First of all, the Internet is good only for email and some big-butt Web sites. That said, I was surprised and taken aback by David's gift. But with this CD, David has showed me a glimpse of the Web's true usefulness. He has, in pitch-perfect clarity, created a sturdy and distinctive collection of hip-hop tunes, most of which will probably never be heard anywhere but on the Net.
The CD, which arrived at the Houston Press three days after David sent it, came in shiny Mylar wrapping (just like Madonna's Sex book). Shiny stuff removed, the CD looked like any other: in its jewel box, covered in abstract black-and-blue images, with the words Merry Christmas Craig in small black letters on the cover. Seeing your name on a CD gives you an overwhelming sense of importance.
Recording-wise, all the tunes are up to their full stereophonic potential. But one thing that separates this CD from your copy of, say, Thriller, is that this one lets you hear when one song stops and the next one begins. It's like listening to the digital equivalent of a bootleg tape.
Beginning with the jazzy, robust grooves of the funk-rap outfit The Herbaliser (featuring Bahamadia) on "When I Shine," Merry Christmas Craig is going to be something you know goes past convention and into its own inventive style.
Along this untrammeled path also go the X-ecutioners, who mix heavy scratching with nervy rhymes on "Raida's Theme (Remix)," and Royce The 5-9, with his deep roughneck riffs. "I'm the King (Street Version)," by 5-9, is both clever and truthful. ("Y'all niggas ain't rough / You need to smile more in your pictures.") Even the instrumental numbers, like the London Funk Allstars' bebop-happy "Funky Sweater" and Dr. Zaius's mind-bending "Sine Wave Assassin" tread on a singular, underground cool.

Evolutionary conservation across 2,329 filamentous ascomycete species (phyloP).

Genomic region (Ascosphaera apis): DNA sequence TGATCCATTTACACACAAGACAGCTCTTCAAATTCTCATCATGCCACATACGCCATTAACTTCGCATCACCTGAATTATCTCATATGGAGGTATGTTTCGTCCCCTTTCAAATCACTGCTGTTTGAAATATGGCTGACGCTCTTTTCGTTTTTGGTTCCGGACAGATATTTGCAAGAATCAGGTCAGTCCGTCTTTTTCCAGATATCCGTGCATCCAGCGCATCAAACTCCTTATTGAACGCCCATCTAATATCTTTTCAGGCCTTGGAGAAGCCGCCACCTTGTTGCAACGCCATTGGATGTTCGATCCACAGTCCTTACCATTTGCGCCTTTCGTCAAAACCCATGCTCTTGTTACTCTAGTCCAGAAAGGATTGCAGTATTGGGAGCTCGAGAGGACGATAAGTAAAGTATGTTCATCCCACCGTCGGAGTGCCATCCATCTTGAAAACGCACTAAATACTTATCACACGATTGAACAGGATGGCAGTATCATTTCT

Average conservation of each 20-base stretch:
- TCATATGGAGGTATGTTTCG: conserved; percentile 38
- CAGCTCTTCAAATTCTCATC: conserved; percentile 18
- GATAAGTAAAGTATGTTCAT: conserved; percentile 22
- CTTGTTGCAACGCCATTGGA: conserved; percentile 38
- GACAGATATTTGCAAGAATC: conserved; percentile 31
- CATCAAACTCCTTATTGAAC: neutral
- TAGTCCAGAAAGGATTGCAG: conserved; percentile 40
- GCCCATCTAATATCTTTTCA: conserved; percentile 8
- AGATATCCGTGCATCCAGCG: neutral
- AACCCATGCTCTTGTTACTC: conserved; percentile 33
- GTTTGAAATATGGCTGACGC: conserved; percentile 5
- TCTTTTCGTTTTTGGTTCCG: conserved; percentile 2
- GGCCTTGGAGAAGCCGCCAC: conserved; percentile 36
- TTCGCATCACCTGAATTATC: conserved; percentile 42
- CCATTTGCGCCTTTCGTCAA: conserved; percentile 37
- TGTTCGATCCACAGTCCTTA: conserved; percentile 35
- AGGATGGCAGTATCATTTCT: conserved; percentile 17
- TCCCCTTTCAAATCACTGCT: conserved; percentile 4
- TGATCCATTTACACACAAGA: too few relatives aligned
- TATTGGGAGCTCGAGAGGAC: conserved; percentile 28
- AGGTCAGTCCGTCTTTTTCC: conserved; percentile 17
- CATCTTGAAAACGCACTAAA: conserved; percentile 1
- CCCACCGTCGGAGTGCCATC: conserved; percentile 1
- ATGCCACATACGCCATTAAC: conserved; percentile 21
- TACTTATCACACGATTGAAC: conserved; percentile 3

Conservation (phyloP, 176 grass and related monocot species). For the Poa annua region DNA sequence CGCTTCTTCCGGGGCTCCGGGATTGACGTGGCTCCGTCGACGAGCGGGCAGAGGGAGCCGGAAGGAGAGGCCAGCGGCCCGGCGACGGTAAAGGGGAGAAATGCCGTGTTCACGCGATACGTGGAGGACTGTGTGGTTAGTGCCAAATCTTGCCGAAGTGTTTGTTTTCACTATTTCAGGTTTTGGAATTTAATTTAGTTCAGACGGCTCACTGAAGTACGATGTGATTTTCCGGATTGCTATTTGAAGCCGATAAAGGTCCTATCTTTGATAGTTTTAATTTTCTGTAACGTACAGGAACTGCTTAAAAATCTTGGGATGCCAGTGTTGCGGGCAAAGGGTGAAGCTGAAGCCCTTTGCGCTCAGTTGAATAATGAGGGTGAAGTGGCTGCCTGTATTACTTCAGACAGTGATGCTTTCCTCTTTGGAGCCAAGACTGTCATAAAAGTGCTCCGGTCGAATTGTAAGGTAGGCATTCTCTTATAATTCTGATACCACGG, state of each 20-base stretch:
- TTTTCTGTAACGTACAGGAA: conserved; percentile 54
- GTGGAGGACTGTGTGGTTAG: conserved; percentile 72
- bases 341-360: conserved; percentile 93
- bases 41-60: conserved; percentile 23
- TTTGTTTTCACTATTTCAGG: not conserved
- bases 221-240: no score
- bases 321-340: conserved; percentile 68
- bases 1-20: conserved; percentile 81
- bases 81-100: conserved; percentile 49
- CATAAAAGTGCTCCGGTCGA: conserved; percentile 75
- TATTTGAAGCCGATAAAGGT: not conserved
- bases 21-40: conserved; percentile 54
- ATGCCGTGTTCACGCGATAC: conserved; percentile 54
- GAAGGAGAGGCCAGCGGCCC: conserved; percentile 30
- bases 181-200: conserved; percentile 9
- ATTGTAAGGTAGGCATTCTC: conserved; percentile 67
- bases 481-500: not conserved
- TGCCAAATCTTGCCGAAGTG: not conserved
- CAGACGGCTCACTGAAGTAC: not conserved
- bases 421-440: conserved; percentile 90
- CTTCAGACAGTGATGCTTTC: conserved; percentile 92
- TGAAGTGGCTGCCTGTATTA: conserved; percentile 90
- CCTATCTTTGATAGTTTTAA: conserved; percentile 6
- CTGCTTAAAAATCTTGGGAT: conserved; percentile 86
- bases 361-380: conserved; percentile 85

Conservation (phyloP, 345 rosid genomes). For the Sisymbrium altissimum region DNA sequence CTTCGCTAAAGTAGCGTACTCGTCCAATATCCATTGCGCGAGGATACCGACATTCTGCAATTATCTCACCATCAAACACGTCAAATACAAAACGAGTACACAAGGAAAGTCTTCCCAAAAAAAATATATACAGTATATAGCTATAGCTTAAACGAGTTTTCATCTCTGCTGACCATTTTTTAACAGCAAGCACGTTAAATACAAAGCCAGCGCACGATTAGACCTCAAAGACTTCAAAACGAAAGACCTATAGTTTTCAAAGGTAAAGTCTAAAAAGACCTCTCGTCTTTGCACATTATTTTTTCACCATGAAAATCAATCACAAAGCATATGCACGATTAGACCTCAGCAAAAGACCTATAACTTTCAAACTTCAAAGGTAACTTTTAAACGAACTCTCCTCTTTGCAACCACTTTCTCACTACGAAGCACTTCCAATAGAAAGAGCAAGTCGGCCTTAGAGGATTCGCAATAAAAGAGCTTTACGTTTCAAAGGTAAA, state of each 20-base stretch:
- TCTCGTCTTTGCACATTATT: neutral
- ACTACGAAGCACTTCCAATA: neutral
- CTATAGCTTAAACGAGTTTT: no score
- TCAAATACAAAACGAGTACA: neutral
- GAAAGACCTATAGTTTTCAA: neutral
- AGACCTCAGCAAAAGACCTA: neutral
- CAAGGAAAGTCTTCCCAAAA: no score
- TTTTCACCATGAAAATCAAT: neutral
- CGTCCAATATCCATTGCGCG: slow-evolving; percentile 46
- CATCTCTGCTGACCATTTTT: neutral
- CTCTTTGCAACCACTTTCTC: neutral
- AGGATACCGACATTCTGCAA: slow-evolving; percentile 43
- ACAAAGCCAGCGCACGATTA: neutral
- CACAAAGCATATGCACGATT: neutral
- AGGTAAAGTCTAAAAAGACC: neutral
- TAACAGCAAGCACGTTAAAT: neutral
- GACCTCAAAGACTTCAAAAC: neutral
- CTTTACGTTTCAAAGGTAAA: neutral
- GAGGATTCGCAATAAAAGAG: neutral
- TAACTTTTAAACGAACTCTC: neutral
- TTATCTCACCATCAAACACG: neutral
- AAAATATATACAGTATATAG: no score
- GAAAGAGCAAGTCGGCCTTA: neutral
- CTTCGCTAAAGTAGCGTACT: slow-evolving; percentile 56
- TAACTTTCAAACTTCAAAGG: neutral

Since this is a hip-hop album compiled by an indie-pop guy, some indie acts on the borderline of hip-hop make appearances, like that out-there wordsmith Kool Keith. A man of many faces (all of them certifiable), Kool Keith assumes the identity of Dr. Dooom here as he spews the vile hopes and dreams of a serial killer on "Apartment 223." He raps: "Look behind your fuckin' back / With a drill bit in your ass crack." And that's the least offensive line. Keith's old road dogs, Ultramagnetic MCs, also end up on this disc. In extremely sharp contrast to their former partner, Ultramagnetic MCs give up a laid-back, mack-daddy flow on "It's All The Way Live."
There are a few songs that sound like David was just filling space. The moody indie-pop of Wheat's "Don't I Hold You" sounds like something you would hear on your favorite WB drama. Same goes for Mogwai's sullen, eight-and-a-quarter-minute-long instrumental track "Tracy (Kid Loco's Playing with the Young Team Remix)." The most befuddling and migraine-inducing track on this baby is the final track by an Athens, Georgia, band called Macha. For some reason these dudes think if you combine Celtic rhythms with music from the Orient and play it really aggressively, you're breaking new ground. Ironically (or not), the song is titled "Until Your Temples Are Pounding."
Still, even those awful tracks can't take away from the great hip-hop here. Thank you, David. It's not the kind of gift you can receive from Wherehouse Music or, hell, even Amazon.com.
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